Understand your credit score - from how it's calculated, what can affect it and how to check yours.
Your credit history is the complete record of your borrowing and repayments. It includes information about credit cards utility bills, and even your mortgage
Any time you apply for a financial product or service, your prospective lender will check your credit history with at least one of three major credit bureaus – Equifax, Experian or TransUnion. These companies build up a picture of your credit worthiness by analysing bills you’ve paid, loans taken out and credit cards you use. That history is then used to give you a personal credit score, which lenders will be able to see when deciding on your applications for new products.
Your credit score is an important factor that’s taken into account when creditors review loan, account and credit card applications. When a lender looks at your credit score they’re trying to get a picture of how reliable you are when it comes to paying your bills and repaying debt. This information helps all lenders decide whether or not to take you on as a customer.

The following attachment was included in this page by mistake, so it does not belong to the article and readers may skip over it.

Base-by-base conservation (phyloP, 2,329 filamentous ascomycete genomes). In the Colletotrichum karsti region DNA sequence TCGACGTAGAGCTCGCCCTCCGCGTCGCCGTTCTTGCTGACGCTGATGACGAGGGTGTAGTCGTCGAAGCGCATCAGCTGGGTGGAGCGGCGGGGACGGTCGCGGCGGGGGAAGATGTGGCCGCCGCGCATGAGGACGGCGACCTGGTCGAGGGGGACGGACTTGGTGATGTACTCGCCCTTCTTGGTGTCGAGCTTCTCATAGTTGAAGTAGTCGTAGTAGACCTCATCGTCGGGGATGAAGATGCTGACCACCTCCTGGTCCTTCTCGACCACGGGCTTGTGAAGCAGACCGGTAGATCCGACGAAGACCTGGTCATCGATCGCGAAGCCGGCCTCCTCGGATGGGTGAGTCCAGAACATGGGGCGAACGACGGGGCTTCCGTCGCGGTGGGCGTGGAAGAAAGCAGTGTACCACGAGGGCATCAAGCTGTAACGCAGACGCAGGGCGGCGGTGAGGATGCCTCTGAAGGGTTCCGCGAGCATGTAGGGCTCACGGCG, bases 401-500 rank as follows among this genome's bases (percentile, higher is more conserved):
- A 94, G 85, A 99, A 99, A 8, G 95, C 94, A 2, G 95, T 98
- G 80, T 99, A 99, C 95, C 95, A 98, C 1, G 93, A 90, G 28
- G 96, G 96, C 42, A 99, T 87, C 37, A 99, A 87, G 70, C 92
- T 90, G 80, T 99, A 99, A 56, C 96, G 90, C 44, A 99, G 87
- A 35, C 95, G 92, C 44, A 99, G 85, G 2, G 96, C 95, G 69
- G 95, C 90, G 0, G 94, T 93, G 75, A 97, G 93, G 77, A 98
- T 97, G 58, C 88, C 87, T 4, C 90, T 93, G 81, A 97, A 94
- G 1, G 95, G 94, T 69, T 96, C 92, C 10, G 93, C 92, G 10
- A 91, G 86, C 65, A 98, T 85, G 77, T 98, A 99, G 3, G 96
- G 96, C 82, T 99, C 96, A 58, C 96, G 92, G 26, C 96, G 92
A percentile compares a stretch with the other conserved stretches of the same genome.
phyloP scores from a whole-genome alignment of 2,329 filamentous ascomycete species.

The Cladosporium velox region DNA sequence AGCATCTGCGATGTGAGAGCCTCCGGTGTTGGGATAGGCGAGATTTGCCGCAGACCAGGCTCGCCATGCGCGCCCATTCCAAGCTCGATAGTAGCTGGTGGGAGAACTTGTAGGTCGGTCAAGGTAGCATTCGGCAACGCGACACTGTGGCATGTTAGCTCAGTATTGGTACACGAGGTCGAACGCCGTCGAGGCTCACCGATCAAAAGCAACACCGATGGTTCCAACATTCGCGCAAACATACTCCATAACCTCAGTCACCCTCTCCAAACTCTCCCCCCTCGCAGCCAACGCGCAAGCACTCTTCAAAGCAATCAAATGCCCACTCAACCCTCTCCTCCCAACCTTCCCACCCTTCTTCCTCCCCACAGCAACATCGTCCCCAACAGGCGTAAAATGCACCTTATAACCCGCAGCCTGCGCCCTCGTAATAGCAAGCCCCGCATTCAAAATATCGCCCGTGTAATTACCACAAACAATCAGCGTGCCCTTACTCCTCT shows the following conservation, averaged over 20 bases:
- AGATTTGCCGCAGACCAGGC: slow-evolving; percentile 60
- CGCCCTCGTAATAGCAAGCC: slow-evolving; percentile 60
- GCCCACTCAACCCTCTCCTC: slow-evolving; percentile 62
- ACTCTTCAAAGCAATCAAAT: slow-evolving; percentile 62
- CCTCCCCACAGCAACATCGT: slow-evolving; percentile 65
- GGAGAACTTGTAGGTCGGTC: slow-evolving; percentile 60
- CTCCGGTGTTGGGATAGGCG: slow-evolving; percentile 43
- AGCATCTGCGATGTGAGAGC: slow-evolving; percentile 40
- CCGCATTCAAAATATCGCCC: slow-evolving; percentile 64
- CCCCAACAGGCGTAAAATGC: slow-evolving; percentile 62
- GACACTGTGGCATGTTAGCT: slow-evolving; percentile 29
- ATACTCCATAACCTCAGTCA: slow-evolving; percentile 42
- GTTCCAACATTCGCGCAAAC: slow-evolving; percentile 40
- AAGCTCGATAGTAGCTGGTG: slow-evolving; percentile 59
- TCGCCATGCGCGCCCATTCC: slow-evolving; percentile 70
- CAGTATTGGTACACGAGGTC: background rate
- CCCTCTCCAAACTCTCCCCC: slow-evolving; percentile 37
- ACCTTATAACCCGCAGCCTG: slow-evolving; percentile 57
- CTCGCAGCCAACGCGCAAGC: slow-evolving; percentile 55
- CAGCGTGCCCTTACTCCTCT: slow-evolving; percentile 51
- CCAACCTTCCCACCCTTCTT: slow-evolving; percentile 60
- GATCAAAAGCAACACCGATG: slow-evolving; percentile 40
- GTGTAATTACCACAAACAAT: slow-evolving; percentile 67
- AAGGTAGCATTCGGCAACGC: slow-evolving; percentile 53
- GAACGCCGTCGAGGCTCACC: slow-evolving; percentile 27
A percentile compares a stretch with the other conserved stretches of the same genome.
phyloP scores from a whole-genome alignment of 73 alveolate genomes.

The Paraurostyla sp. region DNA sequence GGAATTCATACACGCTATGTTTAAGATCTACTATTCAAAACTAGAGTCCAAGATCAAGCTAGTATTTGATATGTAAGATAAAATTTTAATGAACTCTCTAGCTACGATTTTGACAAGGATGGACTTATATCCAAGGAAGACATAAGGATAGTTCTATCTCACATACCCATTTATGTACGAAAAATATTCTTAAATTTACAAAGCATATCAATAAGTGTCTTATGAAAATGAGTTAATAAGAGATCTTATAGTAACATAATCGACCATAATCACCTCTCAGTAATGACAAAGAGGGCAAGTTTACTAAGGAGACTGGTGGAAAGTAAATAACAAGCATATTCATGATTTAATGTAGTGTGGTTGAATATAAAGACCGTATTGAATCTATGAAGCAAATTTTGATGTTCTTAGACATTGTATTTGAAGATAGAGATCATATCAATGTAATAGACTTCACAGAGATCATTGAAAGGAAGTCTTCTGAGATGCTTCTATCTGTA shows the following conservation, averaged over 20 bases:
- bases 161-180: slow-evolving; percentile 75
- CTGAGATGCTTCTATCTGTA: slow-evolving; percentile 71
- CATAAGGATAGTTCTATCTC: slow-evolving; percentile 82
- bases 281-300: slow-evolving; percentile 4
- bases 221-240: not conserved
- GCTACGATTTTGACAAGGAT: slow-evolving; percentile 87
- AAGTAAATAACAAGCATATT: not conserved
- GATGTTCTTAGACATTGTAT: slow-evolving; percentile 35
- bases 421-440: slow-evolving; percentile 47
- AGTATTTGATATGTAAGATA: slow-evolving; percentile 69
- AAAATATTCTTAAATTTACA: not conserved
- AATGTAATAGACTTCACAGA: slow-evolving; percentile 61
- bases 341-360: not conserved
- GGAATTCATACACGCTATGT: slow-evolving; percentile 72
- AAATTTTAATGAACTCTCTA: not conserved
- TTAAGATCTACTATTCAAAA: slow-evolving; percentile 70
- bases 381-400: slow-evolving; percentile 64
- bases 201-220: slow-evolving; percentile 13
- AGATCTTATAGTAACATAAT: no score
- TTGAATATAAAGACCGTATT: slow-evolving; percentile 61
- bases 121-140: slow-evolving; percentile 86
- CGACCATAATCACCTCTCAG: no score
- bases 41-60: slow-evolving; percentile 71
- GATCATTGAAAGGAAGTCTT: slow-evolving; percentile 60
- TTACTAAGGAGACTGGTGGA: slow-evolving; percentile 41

Credit bureaus collect financial information to calculate your credit score. Bureaus are sent information on how much money you borrow, whether you pay bills on time, and what percentage of outstanding debt you repay. Each of these pieces of information contributes to an overall credit score.
Your credit score can go up or down for many different reasons – from your credit history and payment habits to how often you make credit enquiries. Failure to make monthly payments, for example, could not only result in being charged penalty fees but may also have a negative impact on your credit score.
However, the more ‘positive’ activities recorded in your credit report, the less impact poor credit performance in the past will have. That’s why it’s important to pick the right card for your personal spending habits.
For example, a charge card that requires you to pay the balance in full every month can be a good way of bolstering your credit score, as long as you stay on top of repayments.